Hundreds of Syrians have been killed early this morning on the outskirts of Damascus following chemical weapons attacks, Syrian opposition activists say.
Rockets with toxic agents were launched at the suburbs of the Ghouta region early on Wednesday as part of a major bombardment on rebel forces, they say.
The Syrian army says the accusations have been fabricated to cover up rebel losses.
The main opposition alliance said that more than 1,000 people were killed by the attacks.
Activist networks also reported death tolls in the hundreds, but these could not be independently confirmed.
It is also not clear how many died in the bombardment of the sites and how many deaths were due to any exposure to toxic substances.
Images showed dozens of bodies with no visible signs of injuries, including small children, laid out on the floor of a clinic.
In a statement, the army described the accusations of chemical weapons use as grave, and stressed the military’s right to fight what it described as terrorism in Syria.
It accused the opposition of fabricating the accusations to divert attention from the huge losses its forces had suffered recently.
UK Foreign Secretary William Hague and French President Francois Hollande called for UN inspectors to be allowed access to the area and said Britain and France would raise the issue at the UN.
If confirmed, the attacks would mark a “shocking escalation in the use of chemical weapons in Syria”, William Hague said.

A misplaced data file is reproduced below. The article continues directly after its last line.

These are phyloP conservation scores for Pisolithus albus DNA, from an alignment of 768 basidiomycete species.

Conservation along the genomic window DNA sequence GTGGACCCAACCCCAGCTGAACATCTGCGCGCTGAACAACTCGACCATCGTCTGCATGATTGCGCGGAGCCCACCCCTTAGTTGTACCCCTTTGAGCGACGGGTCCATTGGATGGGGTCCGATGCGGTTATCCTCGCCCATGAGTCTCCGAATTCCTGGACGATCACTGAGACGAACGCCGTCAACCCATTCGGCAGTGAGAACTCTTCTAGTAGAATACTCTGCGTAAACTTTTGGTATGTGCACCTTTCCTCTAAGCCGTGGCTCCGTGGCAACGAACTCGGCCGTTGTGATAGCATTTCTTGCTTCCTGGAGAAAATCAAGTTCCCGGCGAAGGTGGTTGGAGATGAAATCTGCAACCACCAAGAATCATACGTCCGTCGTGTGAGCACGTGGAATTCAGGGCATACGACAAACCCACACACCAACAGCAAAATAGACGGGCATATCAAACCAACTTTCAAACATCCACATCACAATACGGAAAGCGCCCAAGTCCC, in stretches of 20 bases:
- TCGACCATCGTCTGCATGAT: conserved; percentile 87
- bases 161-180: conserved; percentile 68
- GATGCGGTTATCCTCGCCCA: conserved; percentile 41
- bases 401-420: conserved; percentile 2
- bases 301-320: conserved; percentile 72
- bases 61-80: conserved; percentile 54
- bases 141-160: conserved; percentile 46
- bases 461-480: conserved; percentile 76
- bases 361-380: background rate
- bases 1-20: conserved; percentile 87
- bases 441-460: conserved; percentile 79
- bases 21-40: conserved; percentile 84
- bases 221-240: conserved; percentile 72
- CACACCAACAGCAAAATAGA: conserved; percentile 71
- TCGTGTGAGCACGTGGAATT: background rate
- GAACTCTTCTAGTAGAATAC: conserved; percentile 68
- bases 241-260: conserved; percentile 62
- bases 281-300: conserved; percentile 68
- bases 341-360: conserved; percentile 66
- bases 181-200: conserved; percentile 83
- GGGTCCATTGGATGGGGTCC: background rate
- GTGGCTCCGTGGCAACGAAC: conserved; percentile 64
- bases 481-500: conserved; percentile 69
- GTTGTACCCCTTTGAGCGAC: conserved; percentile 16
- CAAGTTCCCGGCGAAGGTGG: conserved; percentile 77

The Arab League echoed the call for the inspectors to go to the site, while Saudi Arabia called for the UN Security Council to convene immediately to discuss the matter.
The attack took place as part of a heavy government bombardment of the region surrounding Damascus, where government forces have been trying to drive out rebel forces.
Casualties were reported in the areas of Irbin, Duma and Muadhamiya among others, activists said.
Footage uploaded to YouTube from the scene by activists shows many people being treated in makeshift hospitals.
The videos show victims, including many children, having convulsions. Others are apparently immobile and have difficulty breathing.
“Many of the casualties are women and children. They arrived with their pupils dilated, cold limbs and foam in their mouths,” a nurse at a Duma medical facility, Bayan Baker, told Reuters.
The number of casualties is much higher than in previous allegations of chemical weapons attacks.
The Sana news agency said the reports of the attack were “baseless”, quoting a “media source”.
The reports were “an attempt to divert the UN chemical weapons investigation commission away from carrying out its duties”, Sana said.
The head of the inspection mission, Ake Sellstrom, said he had seen TV footage of the latest attack but nothing more.
“It sounds like something that should be looked into,” Ake Sellstrom told the Swedish TT news agency.
Ake Sellstrom said that whether his team went to the scene would depend on whether any UN member state went to the UN Secretary General and asked them to.
The inspectors arrived on Sunday and are due to investigate three other locations, including the northern town of Khan al-Assal, where some 26 people were killed in March.
Both the rebels and government forces have accused each other of using chemical weapons during the conflict.
It has not been possible to independently verify the claims.
In July 2012, the Syrian government implicitly admitted what had long been suspected by experts in the field of chemical weapons proliferation – that Syria had stocks of chemical weapons.
Experts believe it has large undeclared stockpiles of mustard gas and sarin nerve agent.
Damascus said the weapons, stored and secured by the armed forces, would never be used “inside Syria”, but could be used against an external attack.